Perceptually, a sense of "envelopment" is heavily dependent on reflections coming from the sides. Since there are no sidewalls to speak of, these reflections would have to be synthesized and reproduced through small speakers (which need not begin to approach the Rockports in capability). In other words, this might be a case where it makes sense to consider a multichannel system. Shoot me an e-mail if you'd like some guidelines (don't worry I have no intention of selling you anything, but would rather not post my ideas on the subject here).
I think your ears are way too close to the back wall/windows.
Move the sofa into the room a bit. Get your head at least a meter away or more from the windows. Put up wooden blinds and keep curtains closed.
Try a carpet.
Work on some acoustic treatment for the ceiling reflections.
Try moving the bass speakers inside.
Get your speakers and ears equal distance apart.
You have a lot of great suggestions to try. Cmalak's suggestion to email some pictures to Andy and talk to him by phone is a great idea. Seems like you need to definitively settle the issue of the side-firing woofers in that room before you start chasing your tail in an endless pursuit.
Here is the disturbing thing about tweaking. I have found that in a highly resolving system, the seemingly most inconsequential change can make or break the system. I have experienced this repeatedly. Even if you are 95% there, it is ALWAYS about that last 5%. Right now, I am almost afraid to make a change.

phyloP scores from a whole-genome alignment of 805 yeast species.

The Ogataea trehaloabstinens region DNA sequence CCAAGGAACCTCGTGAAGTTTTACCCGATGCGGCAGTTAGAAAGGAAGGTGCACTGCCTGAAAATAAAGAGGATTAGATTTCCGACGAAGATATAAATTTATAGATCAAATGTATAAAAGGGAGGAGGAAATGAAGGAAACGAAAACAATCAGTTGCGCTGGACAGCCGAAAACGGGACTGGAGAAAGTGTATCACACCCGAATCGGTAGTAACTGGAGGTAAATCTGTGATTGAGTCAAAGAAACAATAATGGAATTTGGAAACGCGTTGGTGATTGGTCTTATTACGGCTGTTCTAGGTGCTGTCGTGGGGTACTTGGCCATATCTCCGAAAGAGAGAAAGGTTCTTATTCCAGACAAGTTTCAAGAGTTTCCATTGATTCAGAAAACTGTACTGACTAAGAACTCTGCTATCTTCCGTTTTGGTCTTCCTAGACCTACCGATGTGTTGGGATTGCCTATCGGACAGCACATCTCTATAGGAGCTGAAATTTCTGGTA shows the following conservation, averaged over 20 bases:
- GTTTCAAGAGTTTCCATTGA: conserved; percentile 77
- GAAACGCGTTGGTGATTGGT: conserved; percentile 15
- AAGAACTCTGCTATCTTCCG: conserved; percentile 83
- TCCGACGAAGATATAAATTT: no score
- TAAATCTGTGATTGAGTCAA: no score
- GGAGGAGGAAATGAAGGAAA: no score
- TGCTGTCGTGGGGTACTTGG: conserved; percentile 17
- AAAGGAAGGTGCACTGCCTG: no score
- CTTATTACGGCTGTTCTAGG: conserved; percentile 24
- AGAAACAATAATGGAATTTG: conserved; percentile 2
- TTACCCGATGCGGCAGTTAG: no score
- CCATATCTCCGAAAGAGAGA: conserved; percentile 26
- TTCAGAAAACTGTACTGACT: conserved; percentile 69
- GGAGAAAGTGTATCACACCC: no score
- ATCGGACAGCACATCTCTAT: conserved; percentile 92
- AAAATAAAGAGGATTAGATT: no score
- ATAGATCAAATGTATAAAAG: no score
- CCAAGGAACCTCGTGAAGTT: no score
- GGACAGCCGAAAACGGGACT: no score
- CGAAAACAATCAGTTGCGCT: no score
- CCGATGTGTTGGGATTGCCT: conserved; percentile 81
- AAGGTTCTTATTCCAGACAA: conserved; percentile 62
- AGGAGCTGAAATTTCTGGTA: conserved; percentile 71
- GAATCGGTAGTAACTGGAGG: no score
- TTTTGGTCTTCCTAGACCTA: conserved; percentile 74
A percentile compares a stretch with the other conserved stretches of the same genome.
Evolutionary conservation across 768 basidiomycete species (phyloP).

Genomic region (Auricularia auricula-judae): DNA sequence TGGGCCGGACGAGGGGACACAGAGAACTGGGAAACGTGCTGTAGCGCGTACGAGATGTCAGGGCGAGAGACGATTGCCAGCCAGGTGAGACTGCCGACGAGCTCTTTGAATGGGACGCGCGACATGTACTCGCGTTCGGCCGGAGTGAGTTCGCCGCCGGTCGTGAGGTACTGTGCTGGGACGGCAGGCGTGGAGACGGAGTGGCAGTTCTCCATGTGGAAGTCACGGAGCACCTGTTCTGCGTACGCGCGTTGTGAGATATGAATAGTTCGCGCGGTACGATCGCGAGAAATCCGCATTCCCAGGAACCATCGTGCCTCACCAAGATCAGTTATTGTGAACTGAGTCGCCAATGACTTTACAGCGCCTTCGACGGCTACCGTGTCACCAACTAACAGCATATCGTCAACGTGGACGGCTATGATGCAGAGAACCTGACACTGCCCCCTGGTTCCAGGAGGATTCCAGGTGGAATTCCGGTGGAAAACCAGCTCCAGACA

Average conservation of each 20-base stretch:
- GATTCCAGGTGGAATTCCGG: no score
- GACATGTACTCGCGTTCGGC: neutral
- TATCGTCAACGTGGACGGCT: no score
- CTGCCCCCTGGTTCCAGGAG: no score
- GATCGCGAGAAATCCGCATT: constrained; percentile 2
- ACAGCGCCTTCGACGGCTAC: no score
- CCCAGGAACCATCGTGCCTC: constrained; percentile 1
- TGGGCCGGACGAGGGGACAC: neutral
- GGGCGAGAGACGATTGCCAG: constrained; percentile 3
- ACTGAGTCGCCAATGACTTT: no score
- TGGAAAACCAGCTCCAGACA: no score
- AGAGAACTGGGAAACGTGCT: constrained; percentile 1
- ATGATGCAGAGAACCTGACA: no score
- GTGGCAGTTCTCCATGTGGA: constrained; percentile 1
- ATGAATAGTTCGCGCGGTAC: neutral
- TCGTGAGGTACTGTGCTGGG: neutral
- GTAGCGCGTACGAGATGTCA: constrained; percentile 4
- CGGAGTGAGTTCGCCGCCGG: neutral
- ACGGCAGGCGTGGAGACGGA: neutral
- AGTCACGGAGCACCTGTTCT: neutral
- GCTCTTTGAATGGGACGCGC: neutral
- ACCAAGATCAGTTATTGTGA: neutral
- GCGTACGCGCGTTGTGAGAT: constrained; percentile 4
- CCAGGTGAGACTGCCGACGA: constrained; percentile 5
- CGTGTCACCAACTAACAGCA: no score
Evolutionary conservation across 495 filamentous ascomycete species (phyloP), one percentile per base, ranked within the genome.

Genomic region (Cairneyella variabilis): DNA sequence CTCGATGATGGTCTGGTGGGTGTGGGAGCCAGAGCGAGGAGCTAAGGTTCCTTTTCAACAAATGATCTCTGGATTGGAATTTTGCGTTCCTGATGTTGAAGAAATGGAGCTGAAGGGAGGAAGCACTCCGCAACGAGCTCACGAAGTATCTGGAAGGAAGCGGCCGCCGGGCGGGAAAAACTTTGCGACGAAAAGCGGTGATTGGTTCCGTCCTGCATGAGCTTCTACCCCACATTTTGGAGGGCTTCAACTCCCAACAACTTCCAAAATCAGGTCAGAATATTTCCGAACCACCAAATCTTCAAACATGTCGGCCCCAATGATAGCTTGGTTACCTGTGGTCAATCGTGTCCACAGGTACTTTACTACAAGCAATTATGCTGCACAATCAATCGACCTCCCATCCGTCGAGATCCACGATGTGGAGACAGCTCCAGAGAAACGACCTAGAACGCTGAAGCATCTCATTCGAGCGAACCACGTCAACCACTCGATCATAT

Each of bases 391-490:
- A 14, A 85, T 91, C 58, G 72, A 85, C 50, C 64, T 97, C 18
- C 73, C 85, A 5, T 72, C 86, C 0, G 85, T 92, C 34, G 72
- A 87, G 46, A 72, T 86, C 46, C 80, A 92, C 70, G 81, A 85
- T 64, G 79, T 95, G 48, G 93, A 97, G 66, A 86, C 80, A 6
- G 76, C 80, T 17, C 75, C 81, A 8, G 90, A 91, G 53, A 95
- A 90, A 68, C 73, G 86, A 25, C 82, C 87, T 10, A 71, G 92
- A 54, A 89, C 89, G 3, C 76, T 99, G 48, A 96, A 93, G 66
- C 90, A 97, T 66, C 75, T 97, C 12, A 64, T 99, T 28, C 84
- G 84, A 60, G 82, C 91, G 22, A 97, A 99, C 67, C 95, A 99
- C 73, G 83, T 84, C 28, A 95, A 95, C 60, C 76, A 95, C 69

I'm waiting for the delivery of my own pair of Aquila. I noticed in photos of various systems on Audiogon that there is no consistent pattern as to how people set up their RT speakers with side firing woofers.
I asked Andy Payor about this and he said that the woofers should ALWAYS be facing towards one another.
I suspect this is your problem. Hopefully I'll be able to compare notes with you soon.
Yeah let's definitely keep in touch on how your Aquilas are going. I just moved the side firing woofers so they point each other to try it out. I think there was a definite improvement on tighness and punch as well as overall balance. I still have to do some more careful listening and playing around with speaker positioning and see how it works out.
My theory on the lack of great hall space is the lack of sidewalls, i.e the lack of time delayed reflections that gives you the sense of space and depth. I'm going to try some diffusion on the front wall behind the spakers to see if it helps.
RTN1 - agree it's the accumulation of small changes that will make a huge difference over time. We'll see I guess.
The idea to use Omni directional speakers is an intersting one. I may explore that if all else fails.
Enzo....I am so sorry to inform you that your room is in fact doomed....you should box up your system immediately and ship it off to me for storage.... :-)
All good advice above, but maybe look into an acoustic engineer who could look at the space and advise you...with a system like yours, it would seem to be a reasonable investment...
Can you build some sidewalls?